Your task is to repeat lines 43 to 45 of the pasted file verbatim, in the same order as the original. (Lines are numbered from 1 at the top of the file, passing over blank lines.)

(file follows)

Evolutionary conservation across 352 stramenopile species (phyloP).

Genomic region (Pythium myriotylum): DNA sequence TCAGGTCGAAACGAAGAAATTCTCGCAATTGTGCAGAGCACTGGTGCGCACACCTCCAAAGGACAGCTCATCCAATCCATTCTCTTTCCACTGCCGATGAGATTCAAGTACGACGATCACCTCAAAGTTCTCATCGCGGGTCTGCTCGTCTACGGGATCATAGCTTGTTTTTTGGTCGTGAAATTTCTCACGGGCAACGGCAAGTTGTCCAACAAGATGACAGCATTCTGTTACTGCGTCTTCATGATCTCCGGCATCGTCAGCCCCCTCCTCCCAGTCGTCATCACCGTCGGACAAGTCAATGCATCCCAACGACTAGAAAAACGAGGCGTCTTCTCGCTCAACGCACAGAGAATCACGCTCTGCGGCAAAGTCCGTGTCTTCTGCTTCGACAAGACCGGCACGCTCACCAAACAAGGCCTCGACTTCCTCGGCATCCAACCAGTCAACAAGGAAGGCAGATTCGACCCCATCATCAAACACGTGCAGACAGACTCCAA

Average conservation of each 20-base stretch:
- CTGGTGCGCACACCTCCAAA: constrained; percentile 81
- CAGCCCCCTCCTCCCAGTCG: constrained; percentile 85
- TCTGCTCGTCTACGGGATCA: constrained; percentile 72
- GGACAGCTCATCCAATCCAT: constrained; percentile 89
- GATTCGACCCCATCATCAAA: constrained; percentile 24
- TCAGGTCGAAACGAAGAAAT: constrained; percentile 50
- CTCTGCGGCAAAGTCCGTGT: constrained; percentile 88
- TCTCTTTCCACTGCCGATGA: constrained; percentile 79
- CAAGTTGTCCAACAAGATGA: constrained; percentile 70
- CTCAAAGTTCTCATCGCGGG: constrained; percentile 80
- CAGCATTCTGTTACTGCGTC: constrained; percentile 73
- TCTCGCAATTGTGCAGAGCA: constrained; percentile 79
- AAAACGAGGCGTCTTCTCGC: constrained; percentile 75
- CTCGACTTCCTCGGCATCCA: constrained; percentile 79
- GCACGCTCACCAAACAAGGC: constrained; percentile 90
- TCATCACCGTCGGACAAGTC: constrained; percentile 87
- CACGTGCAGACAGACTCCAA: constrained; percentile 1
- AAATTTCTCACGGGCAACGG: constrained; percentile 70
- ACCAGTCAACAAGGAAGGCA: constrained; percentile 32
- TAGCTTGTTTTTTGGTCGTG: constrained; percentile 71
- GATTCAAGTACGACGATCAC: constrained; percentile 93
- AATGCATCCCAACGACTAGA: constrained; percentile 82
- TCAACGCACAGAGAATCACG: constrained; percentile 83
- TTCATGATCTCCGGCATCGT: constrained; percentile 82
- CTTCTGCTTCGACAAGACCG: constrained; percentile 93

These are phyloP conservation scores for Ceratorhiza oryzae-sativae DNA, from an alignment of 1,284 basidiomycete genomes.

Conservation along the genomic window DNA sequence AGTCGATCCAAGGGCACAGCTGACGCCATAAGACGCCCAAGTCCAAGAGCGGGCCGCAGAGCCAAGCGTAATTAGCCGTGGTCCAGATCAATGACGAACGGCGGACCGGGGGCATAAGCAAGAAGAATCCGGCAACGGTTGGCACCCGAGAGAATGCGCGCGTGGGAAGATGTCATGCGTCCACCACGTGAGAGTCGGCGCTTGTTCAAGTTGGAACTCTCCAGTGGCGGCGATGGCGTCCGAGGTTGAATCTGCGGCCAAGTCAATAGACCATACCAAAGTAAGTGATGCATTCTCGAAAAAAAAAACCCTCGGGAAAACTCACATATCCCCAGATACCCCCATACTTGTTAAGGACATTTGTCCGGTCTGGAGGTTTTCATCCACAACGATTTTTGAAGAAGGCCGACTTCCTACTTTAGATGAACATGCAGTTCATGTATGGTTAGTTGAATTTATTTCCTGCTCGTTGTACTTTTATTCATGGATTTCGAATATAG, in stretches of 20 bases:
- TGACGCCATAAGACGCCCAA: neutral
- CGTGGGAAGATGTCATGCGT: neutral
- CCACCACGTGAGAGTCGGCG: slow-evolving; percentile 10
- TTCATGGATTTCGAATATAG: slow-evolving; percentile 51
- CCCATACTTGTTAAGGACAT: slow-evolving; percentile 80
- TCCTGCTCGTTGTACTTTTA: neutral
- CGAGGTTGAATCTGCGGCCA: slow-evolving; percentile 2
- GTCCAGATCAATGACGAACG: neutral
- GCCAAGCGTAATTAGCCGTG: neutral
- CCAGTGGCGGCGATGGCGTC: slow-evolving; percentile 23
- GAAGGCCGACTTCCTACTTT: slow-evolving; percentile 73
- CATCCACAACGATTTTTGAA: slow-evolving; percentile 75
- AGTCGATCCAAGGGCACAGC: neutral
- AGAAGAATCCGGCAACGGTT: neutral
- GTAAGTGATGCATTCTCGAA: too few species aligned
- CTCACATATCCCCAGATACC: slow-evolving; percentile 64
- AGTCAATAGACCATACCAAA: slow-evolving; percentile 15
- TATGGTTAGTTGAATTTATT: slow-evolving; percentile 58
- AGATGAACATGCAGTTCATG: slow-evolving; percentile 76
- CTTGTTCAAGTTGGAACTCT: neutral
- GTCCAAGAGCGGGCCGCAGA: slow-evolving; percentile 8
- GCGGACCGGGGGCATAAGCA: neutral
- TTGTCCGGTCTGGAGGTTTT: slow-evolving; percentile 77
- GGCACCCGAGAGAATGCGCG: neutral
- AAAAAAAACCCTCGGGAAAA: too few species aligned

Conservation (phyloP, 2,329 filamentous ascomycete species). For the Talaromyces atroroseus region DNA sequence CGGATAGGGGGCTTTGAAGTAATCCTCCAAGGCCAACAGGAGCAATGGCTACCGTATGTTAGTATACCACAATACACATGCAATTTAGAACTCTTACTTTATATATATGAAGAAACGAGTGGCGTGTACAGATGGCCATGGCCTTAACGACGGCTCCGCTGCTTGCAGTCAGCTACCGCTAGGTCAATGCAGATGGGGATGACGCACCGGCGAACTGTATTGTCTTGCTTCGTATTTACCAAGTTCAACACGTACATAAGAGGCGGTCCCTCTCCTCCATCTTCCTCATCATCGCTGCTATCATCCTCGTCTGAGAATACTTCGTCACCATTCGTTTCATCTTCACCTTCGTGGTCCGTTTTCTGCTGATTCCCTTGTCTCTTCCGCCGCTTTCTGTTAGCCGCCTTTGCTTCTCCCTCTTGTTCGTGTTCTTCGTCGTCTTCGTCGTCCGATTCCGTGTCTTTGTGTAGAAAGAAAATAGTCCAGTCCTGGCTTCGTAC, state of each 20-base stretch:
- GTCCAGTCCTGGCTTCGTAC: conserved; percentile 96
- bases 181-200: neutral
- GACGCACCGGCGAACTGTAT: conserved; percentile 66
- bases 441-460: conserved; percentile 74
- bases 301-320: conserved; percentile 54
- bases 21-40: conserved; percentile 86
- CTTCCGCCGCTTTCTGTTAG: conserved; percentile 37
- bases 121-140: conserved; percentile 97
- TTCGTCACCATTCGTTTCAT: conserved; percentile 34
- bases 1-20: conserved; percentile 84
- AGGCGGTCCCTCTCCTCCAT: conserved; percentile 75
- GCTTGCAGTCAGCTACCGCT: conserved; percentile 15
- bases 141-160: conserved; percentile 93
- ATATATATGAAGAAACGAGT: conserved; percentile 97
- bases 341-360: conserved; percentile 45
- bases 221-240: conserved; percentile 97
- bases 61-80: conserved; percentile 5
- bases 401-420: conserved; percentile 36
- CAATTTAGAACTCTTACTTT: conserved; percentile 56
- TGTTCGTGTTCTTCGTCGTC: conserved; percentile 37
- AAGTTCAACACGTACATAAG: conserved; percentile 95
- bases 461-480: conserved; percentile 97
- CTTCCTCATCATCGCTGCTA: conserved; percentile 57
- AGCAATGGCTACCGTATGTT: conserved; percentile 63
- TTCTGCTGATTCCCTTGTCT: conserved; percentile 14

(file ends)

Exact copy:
- AGTCGATCCAAGGGCACAGC: neutral
- AGAAGAATCCGGCAACGGTT: neutral
- GTAAGTGATGCATTCTCGAA: too few species aligned